Hey there, time traveller!
This article was published 12/1/2009 (4634 days ago), so information in it may no longer be current.
Indications are the money, which the Dakota bands received late last year, is an extension of a memorandum of understanding signed between the Dakotas and Enbridge in 2007.
"I can confirm we provided $500,000 for investment in their communities," said Anne McIntosh, Enbridge manager of communications and stakeholder relations for major projects. "It was really provided not too long before Christmas."
The goodwill gesture has already gone to good use, says Birdtail Sioux First Nation Chief Ken Chalmers, who said his people’s share of the money has gone toward the construction of a new general store and gas bar.
"We just poured the cement before the holidays," Chalmers said.
"It’s great big store, which will give my people the benefits of cheaper food and groceries."
Though Birdtail had its own store — which has already been demolished in anticipation of the new structure — residents had to do most of their grocery shopping in Birtle and Miniota, an expensive proposition for those who live within a low-income scale.
Shipping product to these communities is not cheap, and the reserve has a break on taxes when goods are ordered in.
Chalmers estimates his community will be able to save between 20 and 30 per cent on the cost of buying food.
"A lot of people are on social assistance," Chalmers said. "This way, they can stretch their meagre dollars."
The Dakota are one of five aboriginal peoples across the western provinces that are negotiating with Enbridge for employment and training opportunities, as well as community investment funding.
In 2006, Enbridge announced the construction of two major oil pipeline expansion projects in Manitoba: the Southern Lights project which began construction in 2008, and the Alberta Clipper project which is slated to begin this year.
The Dakota at first sought intervenor status on the company’s expansion projects with the National Energy Board. As non-treaty bands, the chiefs claimed their people never ceded control over their territory, and as a result want to be consulted regarding the use of the province’s natural resources.
When Enbridge decided to sit down with the Dakota and negotiate, the five chiefs withdrew their application at the NEB and eventually signed the MOU.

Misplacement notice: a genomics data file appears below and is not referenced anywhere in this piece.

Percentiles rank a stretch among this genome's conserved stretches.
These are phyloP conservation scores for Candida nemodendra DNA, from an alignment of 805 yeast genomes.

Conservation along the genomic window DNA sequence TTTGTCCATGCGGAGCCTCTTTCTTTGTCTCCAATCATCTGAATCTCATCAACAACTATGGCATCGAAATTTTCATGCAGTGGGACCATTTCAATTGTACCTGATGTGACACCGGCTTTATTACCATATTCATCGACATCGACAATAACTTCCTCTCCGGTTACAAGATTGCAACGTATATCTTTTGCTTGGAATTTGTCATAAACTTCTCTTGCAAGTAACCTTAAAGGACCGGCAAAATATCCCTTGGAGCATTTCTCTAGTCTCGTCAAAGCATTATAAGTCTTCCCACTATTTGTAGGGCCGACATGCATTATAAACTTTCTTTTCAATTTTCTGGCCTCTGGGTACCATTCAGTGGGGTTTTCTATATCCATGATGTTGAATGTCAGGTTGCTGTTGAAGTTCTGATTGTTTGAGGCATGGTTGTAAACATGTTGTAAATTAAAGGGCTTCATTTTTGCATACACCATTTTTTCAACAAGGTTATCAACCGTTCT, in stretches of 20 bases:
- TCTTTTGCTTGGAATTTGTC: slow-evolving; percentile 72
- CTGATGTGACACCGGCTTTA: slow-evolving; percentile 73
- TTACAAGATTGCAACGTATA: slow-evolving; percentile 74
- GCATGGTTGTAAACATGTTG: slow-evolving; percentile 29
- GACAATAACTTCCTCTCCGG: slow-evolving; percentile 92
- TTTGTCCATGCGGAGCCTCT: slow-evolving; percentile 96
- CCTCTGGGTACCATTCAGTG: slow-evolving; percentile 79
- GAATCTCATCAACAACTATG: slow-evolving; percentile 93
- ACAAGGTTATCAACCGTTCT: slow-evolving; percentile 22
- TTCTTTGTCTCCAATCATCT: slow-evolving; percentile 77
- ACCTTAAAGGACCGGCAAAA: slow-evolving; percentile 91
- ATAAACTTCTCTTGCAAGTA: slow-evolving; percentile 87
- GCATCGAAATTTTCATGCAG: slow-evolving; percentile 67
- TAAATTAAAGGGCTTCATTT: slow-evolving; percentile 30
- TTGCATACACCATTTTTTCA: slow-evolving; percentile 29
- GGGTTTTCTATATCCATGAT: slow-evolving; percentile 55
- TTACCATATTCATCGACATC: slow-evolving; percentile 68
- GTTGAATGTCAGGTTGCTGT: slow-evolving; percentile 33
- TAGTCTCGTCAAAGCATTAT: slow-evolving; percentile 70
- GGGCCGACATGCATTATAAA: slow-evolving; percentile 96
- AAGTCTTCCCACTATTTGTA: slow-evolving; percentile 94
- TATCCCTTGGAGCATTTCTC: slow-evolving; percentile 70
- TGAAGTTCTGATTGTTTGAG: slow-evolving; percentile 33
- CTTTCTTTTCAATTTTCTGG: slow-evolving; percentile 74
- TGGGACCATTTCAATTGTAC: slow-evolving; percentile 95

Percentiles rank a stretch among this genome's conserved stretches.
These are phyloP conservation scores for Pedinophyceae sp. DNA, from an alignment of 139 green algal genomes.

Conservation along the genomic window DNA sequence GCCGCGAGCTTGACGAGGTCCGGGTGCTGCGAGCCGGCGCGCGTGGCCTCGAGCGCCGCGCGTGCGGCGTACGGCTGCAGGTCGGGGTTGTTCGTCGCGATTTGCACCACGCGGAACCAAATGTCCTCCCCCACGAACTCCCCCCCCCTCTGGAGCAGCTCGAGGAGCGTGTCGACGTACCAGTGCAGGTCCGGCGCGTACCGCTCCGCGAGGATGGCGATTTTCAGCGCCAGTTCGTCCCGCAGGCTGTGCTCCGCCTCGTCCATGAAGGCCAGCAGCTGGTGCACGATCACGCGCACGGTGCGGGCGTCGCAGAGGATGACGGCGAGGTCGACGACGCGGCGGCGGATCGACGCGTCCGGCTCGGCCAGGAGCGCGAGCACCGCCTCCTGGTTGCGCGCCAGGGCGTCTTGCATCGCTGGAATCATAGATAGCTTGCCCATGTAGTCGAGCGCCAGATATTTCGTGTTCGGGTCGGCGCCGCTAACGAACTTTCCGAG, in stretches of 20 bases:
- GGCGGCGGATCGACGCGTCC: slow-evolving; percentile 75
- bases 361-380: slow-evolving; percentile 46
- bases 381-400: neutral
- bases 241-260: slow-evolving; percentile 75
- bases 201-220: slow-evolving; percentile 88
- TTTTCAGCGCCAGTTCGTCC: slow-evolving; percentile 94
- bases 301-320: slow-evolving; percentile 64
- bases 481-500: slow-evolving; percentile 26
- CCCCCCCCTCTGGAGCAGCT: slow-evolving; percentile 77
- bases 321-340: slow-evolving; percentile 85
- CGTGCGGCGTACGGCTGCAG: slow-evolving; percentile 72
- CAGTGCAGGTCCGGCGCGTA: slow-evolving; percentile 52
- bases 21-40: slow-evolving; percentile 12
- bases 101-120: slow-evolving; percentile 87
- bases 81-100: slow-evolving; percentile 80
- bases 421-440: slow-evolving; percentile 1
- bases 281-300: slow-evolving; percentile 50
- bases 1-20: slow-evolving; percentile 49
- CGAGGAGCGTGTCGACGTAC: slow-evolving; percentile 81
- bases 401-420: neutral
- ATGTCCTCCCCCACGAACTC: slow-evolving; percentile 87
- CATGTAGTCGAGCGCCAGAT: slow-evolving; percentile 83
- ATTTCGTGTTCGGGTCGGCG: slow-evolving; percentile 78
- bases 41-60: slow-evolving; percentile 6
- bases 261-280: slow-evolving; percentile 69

That agreement may become a formalized contract in the near future if negotiations continue.
The company completed safety training courses on the five Dakota reserves last summer — including the Dakota Tipi, Dakota Plains, Canupawakpa Dakota, Sioux Valley Dakota and Birdtail Sioux Dakota First Nations — though most of the contracts for the Southern Lights project had already been filled.
Chalmers is hopeful that many more Dakota members will benefit with employment from the Alberta Clipper project, shortly underway.
"The Dakota nations are in at the ground floor providing services and training with heavy equipment," Chalmers said. "This means people getting their drivers licenses, and heavy equipment certificates."
Not all the Dakota chiefs see the benefit of continued negotiations with Enbridge, however. Canupawakpa Chief Frank Brown says Enbridge has not come through as they promised.
"The MOU we signed is all broken," Brown said. "We’re thinking of terminating our discussion with Enbridge."
Brown confirmed that the company gave Canupawakpa $100,000 last December, but said it was only half of what was originally agreed upon in the MOU.
"The original agreement is $1 million."
The training some of his band members received didn’t result in steady jobs, Brown says, as the contractors hire union people for employment.
"You have to be part of the union to work there. All these people that have took that training they can’t work it."
While Chalmers — who has been taking the lead during negotiations with Enbridge — may find benefits for Birdtail, Brown fears that Canupawakpa and the other three Dakota bands will be left in the dark.
"We’re getting no information," Brown said. "The other Dakota are standing behind me too. We’re all in the dark. We all got fooled the same. We all got lied to the same."
If he does pull out of negotiations with Enbridge, Brown says his band will keep Enbridge’s money, which the chief said went to pay some of the reserve’s bills.
But Chalmers hopes the other chiefs will remain patient, and keep trying to work things out with Enbridge. Not only has the company promised to secure a high level meeting between Canada and the Dakota, it has pledged to help pay for the employment of reserve teachers who speak the Dakota-Sioux language.
"I know (our people) were frustrated in the past. I knew at the 11th hour we were only going to get a few people in there. This one is different. My expectations are really high. They always have been.
"We don’t want the future to be full of blockades. We want to move ahead here. My people are tired of this."
The other three Dakota chiefs could not be reached in time for comment.
--The Brandon Sun